Follow back culture was the idea that, even though Twitter was founded on one-sided follower relationships, the two-way follow back relationship was better for all involved. And, sure, amongst casual users this is probably true. You want to see what your friends have to say and your friends want to see what you have to say. When you throw a brand into the mix, however, things get trickier. The brand doesn’t necessarily care what you have to say, but they’ll follow you anyway, under the assumption that you’ll follow them back.
The problem comes when the brand then decides to unfollow these people. You follow a user, get them to follow you back, then unfollow them, and you’re left with a lot of followers and a clean feed you can actually use.
Of course, this subverts the follow back culture entirely, and it makes people who have been burned on it less likely to follow you back in the first place. They are also more likely to use a service that will monitor their followers and identify when someone unfollows them, so they can then unfollow back if they desire. This is why, eight years later, follow back culture has more or less died and Twitter has rules regarding proper following.
Twitter doesn’t like when people try to exploit their systems for marketing gain. They have actual marketing and advertising platforms if you want to do that. When you’re trying to exploit culture or apps to fish for follows and follow-backs, then unfollow those people later to improve your ratio, you’re doing what Twitter calls follower churn.
Remember back at the start when I mentioned that Twitter only talks about the ratio of followers to followings in one place? That place is in their acceptable use policies, where they talk about aggressive following and follower churn. If you follow and unfollow people too rapidly, particularly when you’re doing it in a way that increases your follower count through mutual follows, Twitter is very likely to sanction your account. It’s an unnatural use of the follow action, and subverts the intention of the social network.
Twitter is in the right with this one. Here’s a secret that shady Twitter marketers don’t want you to know; basically no one follows back automatically anymore. The only people using follow back scripts or apps, or still doing it manually, are either bots or low quality marketers who haven’t read a new technique in years.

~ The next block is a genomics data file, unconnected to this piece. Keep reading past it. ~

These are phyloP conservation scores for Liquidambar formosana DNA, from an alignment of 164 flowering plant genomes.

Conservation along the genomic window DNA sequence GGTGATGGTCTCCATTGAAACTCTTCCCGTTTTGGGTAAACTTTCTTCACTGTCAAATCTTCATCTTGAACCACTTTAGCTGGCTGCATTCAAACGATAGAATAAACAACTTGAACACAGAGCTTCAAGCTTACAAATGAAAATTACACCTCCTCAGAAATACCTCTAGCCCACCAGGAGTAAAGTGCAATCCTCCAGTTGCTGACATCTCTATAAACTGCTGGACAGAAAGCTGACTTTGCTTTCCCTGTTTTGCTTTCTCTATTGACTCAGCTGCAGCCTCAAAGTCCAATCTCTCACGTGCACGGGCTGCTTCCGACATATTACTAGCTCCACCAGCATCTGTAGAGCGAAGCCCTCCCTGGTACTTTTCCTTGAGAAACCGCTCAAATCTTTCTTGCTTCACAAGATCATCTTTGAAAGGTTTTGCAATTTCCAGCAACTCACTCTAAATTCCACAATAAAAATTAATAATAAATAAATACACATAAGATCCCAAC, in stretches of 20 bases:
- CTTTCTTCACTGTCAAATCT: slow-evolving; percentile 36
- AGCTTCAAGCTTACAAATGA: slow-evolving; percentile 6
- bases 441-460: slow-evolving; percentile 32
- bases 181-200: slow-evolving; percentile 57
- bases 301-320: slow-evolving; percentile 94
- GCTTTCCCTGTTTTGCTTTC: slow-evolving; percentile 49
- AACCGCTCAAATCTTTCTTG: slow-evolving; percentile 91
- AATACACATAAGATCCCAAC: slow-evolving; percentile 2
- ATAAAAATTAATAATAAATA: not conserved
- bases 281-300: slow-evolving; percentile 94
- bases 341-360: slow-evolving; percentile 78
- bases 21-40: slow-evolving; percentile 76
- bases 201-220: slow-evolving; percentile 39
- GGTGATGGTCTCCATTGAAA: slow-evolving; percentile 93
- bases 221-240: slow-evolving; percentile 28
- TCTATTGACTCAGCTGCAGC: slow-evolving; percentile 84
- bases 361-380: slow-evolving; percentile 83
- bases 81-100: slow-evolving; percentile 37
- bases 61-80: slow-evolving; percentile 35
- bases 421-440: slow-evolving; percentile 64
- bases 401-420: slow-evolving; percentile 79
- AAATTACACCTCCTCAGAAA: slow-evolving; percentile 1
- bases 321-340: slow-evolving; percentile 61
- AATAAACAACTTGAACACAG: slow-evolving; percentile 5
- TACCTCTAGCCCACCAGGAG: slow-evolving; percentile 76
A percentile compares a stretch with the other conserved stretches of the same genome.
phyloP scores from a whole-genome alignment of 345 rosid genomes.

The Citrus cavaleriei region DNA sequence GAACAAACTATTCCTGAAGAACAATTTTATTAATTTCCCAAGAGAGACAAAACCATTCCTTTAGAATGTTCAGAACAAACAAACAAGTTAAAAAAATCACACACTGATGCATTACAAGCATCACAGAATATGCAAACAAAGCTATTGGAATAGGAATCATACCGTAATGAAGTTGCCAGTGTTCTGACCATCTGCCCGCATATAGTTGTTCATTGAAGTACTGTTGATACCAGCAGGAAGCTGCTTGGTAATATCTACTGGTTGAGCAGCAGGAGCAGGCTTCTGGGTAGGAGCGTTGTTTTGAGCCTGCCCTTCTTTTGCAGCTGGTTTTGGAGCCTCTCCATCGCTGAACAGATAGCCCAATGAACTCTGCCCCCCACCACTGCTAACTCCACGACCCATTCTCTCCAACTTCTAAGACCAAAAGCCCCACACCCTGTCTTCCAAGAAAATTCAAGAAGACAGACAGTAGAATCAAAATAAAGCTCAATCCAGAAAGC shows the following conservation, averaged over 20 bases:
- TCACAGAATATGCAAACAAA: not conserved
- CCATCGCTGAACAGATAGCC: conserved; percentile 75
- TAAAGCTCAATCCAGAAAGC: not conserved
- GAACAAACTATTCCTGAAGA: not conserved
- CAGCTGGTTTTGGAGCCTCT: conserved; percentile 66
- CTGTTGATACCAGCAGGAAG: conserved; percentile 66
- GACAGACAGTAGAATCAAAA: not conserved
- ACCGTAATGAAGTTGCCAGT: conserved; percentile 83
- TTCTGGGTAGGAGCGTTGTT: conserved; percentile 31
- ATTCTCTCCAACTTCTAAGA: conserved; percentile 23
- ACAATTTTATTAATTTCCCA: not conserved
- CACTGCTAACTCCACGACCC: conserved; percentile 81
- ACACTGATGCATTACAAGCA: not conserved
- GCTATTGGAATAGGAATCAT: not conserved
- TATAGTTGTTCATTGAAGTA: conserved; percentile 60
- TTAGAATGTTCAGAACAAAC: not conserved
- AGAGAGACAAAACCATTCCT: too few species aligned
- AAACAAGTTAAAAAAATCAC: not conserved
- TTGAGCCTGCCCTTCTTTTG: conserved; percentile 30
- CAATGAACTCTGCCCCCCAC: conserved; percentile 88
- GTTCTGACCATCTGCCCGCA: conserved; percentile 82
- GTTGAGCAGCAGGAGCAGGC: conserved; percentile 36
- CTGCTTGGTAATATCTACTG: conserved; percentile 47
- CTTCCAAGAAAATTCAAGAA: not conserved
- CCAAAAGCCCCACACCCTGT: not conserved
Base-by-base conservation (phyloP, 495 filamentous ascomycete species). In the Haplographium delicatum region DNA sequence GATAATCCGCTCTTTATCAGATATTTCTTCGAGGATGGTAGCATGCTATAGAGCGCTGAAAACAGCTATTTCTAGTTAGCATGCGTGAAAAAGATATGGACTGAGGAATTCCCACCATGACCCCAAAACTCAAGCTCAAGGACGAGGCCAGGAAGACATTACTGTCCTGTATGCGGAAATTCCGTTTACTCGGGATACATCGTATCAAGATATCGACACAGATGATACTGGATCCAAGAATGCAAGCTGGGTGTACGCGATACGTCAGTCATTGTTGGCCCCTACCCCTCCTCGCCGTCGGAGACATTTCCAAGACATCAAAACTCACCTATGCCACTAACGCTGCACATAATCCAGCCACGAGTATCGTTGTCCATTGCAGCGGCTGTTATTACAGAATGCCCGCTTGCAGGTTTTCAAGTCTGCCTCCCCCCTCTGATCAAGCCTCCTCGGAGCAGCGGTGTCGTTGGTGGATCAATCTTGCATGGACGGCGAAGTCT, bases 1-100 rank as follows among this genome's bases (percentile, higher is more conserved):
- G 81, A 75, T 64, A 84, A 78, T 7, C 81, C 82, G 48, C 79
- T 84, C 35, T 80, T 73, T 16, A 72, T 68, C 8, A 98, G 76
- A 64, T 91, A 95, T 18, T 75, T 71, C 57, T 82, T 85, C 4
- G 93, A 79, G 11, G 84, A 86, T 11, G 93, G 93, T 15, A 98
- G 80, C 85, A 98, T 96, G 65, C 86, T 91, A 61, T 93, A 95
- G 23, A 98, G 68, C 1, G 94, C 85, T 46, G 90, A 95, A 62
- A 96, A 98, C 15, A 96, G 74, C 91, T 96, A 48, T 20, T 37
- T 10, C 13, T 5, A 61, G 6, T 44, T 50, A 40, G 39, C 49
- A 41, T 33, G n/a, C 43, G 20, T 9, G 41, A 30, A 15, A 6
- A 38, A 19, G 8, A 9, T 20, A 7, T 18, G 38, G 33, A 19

What this means is that the people who follow you back when you try to fish for follows aren’t going to be very good users. They follow you, sure, but they don’t contribute. You get accounts with thousands of followers and zero engagement on your tweets.
Yes, it’s slower in general to build a following of people who are actually engaged. However, they’re people who are actually engaged. Which would you rather have; 10,000 cardboard cutouts in your store, or 100 actual customers? That’s what you’re comparing, and when you think of fake/low quality followers as nothing more than cardboard, you begin to see the issues at hand.
The Ratio Indicator
So through all this I haven’t answered what a good ratio is, and you can probably guess that I’m going to tell you there isn’t one. There’s no ideal ratio. Personal accounts don’t care, of course, and business accounts should aim for something positive, but that’s secondary to having valuable, engaged followers.
I mentioned that your ratio is an indicator of your success, and I mean it precisely. Your follower to following ratio is an indicator, but it is not really a factor. Oh, sure, a few people might look on your account skeptically if you follow thousands of people and have fewer followers, but that’s a narrow situation. For the majority of people, if you’re posting content they like or you’re a brand they know, they’ll be willing to follow you regardless of your follower or following counts. Most people don’t even think about a ratio beyond academic curiosity.
There’s no real trick to acquiring followers on Twitter, at least not legitimate followers. If you want real followers, you need to go about the slow, grindy process of actually building up an audience. You need to post good content, you need to interact with your fans, you need to follow and retweet influencers, and you need to generally be the kind of account people want to follow. Things like contests can help, but can also get you followers who will either disappear quickly or who will not engage outside of contests.
There is one point where your ratio comes into play, and it’s with mechanical limits on all Twitter accounts. As a brand new, freshly created Twitter account, you can only follow up to 5,000 accounts. If you want to follow more, you will be unable to do so, until the number of people who follow you reaches or exceeds that 5,000 point. This is to ensure that you don’t build with aggressive follower churn into high levels, and it’s why you often see the people who do use churn to grow hovering in the few thousand follower range, stuck by limitations.
This limitation is actually present on every account on Twitter, and it’s mechanically tied to the platform itself. There’s no way to circumvent it, and Twitter cannot lift the limits on a case by case basis. The only way around the limit is to get more followers.
The moral of the story is to not pay attention to metrics and techniques from a decade ago and research modern methods of growth. If you really want to learn how to grow a Twitter account, I recommend checking out some advanced techniques like these. I’m sure by now you know that you need to tweet organically and engage with users, but you can use some actual advanced techniques as well.